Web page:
(Milan Kovacevic)

The city of San Diego says three initial design alternatives for a planned replacement of the Ocean Beach Pier will be presented during a public workshop Saturday, Sept. 9.

The concepts are based partially on input gathered at two community workshops earlier this year.

The September gathering is scheduled for 2 to 5 p.m. at the Liberty Station Conference Center, 2600 Laning Road, Point Loma.

“You all will hear the results — everything we gathered from the feedback meetings — and see the results hopefully in the three alternatives that are presented,” said Town Council President Corey Bruins, a member of a task force working on plans to develop a replacement for the pier. “Then we will be getting feedback on which alternatives do you like best, which elements of which options do you like best. All that’s going to happen by the end of the year.”

The pier was closed from Jan. 6 to July 1 because of damage from high surf. But Bruins said the reopening of the 57-year old pier can only be considered temporary.

An engineering study completed in 2019 determined that the pier was deteriorating and had “reached the end of its service life.” It gave the city three options: repair the pier, rehabilitate it or replace it.

“When the city deems it’s safe to reopen and decides to spend some money on the pier repairing it, we always know that it’s a short-term repair,” Bruins said. “That is why there is a long-term plan to set a redevelopment of the pier.”

The public can provide input at For more information about the project, visit

Stephanie Kane, chairwoman of the Town Council events committee, announced that the annual Pier Pancake Breakfast will be held Saturday, Sept. 16.

“We’re super excited that the pier is open and wanted to mention [the event] so you can put it on your calendar,” Kane said. “We’ll be there as long as we can.”


Town Council board member Tracy Dezenzo wondered whether police could halt some people’s continuing use of illegal fireworks though the Fourth of July holiday has long passed.

“Is there anything to be done about the illegal firecrackers and M80s that go off on weekends?” Dezenzo asked. “It’s one of those things that you have to catch them doing it, right? It would be really difficult. I don’t know if there’s any solution to the situation.”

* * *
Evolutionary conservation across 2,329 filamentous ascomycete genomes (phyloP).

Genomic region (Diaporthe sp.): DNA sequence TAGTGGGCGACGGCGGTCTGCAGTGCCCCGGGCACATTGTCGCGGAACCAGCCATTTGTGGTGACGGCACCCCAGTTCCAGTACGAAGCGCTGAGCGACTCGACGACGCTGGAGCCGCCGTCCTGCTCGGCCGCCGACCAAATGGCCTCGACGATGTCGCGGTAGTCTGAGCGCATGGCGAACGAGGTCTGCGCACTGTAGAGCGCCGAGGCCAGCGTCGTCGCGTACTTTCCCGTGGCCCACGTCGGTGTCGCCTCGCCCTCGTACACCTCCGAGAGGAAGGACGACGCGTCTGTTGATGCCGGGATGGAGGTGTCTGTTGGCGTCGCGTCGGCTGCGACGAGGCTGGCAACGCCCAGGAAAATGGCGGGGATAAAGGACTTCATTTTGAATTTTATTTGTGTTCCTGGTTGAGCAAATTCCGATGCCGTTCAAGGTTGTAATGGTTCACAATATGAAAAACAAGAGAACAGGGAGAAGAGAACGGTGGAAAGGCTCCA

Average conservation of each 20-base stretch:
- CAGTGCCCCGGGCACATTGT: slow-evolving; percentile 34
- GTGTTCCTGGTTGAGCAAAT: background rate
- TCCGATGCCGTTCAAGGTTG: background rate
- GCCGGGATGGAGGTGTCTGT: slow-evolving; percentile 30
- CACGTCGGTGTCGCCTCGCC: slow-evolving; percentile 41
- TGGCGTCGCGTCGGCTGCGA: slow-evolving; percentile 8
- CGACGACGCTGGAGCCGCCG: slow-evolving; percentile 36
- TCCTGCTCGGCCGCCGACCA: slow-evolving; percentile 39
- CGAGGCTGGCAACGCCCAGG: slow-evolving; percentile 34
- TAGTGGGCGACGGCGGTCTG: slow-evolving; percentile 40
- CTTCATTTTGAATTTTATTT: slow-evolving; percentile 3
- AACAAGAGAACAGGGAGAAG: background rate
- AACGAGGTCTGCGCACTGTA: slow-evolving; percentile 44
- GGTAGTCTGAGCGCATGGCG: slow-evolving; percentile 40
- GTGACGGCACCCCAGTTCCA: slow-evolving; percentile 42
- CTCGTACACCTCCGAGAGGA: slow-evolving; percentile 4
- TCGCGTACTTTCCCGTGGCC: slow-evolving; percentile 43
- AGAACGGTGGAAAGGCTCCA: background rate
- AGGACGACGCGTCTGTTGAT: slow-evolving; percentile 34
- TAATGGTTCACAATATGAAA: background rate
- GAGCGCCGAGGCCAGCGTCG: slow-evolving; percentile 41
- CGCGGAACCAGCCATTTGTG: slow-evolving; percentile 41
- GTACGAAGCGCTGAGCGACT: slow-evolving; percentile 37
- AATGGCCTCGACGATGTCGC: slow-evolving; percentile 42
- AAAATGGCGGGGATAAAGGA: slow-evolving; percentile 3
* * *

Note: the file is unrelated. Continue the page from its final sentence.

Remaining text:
Surwilo acknowledged that apprehending people using illegal fireworks is unlikely if they set off just one or two. But he advised residents to call police if they see or hear it.

“There’s a chance that [officers] could be in the area ... and swing by and see somebody or something and make contact and address it,” he said. “Maybe the officer comes by and those fireworks people are gone. But now we have gotten an officer to drive into the community down that street. ... It puts eyes in the community by a police officer in the middle of the night.”

Surwilo noted that illegal fireworks are a major concern at Sunset Cliffs, where visitors sometimes set them off for an extended period. He said the potential fire hazard is an even bigger problem than the nuisance.

“It’s a safety issue,” he said. “A lot of people are shooting off fireworks when they’re intoxicated. That doesn’t go well. Right now, this time of year, with the dry brush and some of the other issues, I’m not being ridiculous when I say a bottle rocket or a Roman candle falling on the top of someone’s palm tree would absolutely, positively start a fire.”

— City News Service and The San Diego Union-Tribune contributed to this report.